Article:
Slicing Corn Kernels

Then, flip the knife over and run the back of the blade down the ear to get out the corn scrapings, the bits of kernel still left in the sockets and a lot of juice from the ear itself.

Scraping Corn

You can do that in advance of making the salad. Then leave the corn in a bowl in the refrigerator until you're ready to use it.

I cooked the beans very simply in this; I just sweated the shallots and poblano and garlic in some oil to soften them up a bit, added the corn kernels for a few minutes, then dumped them out of the pot and cooked the beans in their soaking liquid in the same pot without washing it (so some of the garlic and pepper made its way into the beans as they cooked.) If you're not comfortable cooking a pot of beans, I recommend starting with the Rancho Gordo cooking page; about halfway down where it says "Master Recipe List", they have their basic instructions, and now a video, too!

The only modification there is that there's no explicit mirepoix here because the beans are going into the salad. The flavored oil left in the pot should be enough.

Many people will tell you various things about cooking beans with or without salt, acids, calcium, or sugar, saying that all of those things can keep the beans from becoming fully tender. In my experience, beans come out much more tender when soaked and cooked in filtered water (I use the soaking water as the cooking water, another controversial topic -- it has never caused me any problems.) And I don't often make sweetened bean dishes (like baked beans with molasses, although they are delicious) so I can't say for certain what sugar does to the beans.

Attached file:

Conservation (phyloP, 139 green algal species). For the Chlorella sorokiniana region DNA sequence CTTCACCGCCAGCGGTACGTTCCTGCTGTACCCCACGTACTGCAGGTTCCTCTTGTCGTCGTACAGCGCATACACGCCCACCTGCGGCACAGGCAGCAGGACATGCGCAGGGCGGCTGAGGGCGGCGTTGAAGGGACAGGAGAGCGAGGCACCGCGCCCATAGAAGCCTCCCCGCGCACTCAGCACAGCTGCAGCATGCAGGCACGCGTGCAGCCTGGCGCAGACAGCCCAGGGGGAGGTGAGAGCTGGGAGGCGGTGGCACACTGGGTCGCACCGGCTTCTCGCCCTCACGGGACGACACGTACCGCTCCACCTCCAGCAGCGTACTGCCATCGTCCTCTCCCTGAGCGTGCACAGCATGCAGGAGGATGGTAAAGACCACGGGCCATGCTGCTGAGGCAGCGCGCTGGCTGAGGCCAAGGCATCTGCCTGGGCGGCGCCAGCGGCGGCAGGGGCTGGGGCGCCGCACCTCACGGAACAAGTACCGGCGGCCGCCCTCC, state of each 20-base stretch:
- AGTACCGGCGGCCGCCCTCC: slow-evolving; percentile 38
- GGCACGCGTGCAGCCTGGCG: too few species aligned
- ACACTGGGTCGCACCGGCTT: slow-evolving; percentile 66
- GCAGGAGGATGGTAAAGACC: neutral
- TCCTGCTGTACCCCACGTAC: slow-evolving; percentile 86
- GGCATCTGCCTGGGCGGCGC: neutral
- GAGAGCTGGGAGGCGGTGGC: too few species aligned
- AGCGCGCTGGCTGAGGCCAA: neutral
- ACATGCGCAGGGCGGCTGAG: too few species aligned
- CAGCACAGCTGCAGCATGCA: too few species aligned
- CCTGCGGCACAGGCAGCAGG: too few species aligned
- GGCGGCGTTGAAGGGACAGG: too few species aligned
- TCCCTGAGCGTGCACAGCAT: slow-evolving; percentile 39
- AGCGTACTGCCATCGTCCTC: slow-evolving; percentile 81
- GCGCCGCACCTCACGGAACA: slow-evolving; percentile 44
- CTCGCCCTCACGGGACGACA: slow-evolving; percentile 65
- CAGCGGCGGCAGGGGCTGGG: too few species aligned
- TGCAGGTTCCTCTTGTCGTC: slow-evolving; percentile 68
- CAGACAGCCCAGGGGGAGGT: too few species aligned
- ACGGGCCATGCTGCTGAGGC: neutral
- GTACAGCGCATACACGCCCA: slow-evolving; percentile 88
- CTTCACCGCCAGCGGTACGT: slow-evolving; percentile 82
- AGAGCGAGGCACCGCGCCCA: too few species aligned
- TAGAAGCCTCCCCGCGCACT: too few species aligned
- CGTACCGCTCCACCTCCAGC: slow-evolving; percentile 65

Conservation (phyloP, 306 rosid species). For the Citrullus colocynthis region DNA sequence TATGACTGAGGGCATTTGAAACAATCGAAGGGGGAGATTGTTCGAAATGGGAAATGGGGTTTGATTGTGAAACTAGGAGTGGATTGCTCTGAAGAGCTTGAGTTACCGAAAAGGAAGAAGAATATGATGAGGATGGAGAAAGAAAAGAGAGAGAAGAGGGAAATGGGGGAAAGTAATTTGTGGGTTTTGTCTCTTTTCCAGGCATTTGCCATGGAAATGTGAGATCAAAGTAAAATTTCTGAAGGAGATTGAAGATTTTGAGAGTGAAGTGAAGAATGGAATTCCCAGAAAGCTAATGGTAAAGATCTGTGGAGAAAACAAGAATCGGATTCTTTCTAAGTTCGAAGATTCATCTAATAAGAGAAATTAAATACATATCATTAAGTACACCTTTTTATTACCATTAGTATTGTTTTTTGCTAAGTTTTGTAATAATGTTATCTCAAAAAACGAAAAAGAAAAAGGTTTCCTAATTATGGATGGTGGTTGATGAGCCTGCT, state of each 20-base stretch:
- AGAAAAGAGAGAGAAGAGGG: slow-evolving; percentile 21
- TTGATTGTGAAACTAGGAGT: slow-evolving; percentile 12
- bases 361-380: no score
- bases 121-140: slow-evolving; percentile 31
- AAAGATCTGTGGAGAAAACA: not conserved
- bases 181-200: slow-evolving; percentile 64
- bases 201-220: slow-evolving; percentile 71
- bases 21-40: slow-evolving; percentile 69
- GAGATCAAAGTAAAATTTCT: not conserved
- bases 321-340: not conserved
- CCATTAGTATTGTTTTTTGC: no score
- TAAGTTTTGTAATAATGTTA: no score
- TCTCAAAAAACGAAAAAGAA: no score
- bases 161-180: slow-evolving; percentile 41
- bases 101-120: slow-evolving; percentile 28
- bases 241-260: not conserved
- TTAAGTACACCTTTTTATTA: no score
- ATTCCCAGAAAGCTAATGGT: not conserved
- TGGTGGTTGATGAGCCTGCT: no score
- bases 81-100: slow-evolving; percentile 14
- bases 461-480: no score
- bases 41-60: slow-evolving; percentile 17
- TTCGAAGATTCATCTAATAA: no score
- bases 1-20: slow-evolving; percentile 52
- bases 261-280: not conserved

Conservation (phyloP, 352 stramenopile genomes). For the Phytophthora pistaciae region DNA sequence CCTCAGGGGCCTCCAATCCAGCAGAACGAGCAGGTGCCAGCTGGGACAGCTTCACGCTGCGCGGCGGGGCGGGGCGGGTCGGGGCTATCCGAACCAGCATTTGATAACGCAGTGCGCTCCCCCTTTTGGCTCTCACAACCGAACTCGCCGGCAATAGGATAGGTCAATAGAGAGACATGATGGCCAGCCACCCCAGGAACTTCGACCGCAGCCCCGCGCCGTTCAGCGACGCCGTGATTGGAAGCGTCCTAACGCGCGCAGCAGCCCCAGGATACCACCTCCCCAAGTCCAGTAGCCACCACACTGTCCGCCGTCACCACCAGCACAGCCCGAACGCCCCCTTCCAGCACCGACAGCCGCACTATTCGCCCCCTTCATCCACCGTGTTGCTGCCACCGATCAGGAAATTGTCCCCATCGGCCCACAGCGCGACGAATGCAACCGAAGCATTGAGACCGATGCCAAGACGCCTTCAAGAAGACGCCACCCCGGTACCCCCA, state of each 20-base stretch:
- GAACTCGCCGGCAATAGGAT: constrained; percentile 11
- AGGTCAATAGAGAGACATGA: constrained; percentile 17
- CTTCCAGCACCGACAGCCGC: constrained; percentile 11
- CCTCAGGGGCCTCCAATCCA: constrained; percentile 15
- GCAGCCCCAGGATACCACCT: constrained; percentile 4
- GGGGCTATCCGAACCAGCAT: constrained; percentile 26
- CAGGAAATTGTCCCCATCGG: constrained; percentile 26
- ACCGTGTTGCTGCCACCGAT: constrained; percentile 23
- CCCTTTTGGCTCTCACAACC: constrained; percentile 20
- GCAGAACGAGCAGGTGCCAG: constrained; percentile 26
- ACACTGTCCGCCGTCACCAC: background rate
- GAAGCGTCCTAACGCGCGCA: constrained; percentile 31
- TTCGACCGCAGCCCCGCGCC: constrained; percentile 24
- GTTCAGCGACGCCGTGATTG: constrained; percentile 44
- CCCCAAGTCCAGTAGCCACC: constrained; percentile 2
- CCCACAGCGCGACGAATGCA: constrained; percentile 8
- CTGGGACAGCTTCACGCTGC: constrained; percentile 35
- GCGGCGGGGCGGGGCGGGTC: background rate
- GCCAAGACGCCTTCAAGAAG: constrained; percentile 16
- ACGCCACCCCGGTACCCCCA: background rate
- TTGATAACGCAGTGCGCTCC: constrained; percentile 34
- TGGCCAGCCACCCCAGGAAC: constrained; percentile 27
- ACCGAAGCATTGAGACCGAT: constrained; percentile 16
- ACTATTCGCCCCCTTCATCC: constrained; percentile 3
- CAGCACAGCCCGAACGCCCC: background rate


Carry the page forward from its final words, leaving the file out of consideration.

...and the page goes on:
As for acids and salt, though, I have not found any substantial difference in cooking beans with or without salt, and when I cook beans with acid like tomatoes, they still become tender but the skins tend to stay more intact. For this recipe, if you're concerned about appearances, you might add some acid to the beans halfway through cooking to help keep the skins from splitting and keep the beans cohesive in the salad. I liked the idea of them getting a little mushy and adding some creaminess to the salad, so I just cooked them in plain, unadulterated water.